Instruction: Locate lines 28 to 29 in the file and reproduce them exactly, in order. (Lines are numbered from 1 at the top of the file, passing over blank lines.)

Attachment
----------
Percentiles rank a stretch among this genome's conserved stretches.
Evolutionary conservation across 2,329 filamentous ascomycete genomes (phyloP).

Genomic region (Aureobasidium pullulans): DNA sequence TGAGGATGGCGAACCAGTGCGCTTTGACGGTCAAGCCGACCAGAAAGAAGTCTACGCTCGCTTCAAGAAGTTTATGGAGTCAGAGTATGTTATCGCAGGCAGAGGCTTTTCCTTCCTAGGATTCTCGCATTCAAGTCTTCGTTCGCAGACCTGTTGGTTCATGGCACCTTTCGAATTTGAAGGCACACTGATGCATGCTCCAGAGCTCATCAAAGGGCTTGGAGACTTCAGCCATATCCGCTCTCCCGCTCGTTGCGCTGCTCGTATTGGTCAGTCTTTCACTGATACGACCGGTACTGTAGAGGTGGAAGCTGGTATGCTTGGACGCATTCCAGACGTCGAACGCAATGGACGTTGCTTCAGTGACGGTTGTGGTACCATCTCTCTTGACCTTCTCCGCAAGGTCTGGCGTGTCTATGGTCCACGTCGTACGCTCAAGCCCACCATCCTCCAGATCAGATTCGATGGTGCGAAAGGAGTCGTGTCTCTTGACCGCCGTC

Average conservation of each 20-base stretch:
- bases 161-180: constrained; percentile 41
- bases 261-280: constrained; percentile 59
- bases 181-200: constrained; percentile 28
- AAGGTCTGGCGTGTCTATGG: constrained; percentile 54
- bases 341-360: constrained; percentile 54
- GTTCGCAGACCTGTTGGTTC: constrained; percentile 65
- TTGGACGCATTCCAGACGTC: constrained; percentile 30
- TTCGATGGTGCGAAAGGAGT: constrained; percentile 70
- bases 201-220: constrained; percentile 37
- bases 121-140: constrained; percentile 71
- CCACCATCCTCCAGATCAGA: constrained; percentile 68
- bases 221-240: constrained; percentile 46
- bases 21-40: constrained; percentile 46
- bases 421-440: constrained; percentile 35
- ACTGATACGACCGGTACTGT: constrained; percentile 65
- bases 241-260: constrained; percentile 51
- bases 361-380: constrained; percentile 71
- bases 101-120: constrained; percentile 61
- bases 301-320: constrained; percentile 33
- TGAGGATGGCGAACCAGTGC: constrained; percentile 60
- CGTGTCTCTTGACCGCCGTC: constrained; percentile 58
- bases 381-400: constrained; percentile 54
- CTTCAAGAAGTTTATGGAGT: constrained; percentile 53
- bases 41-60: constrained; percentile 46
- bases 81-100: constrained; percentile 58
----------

- bases 41-60: constrained; percentile 46
- bases 81-100: constrained; percentile 58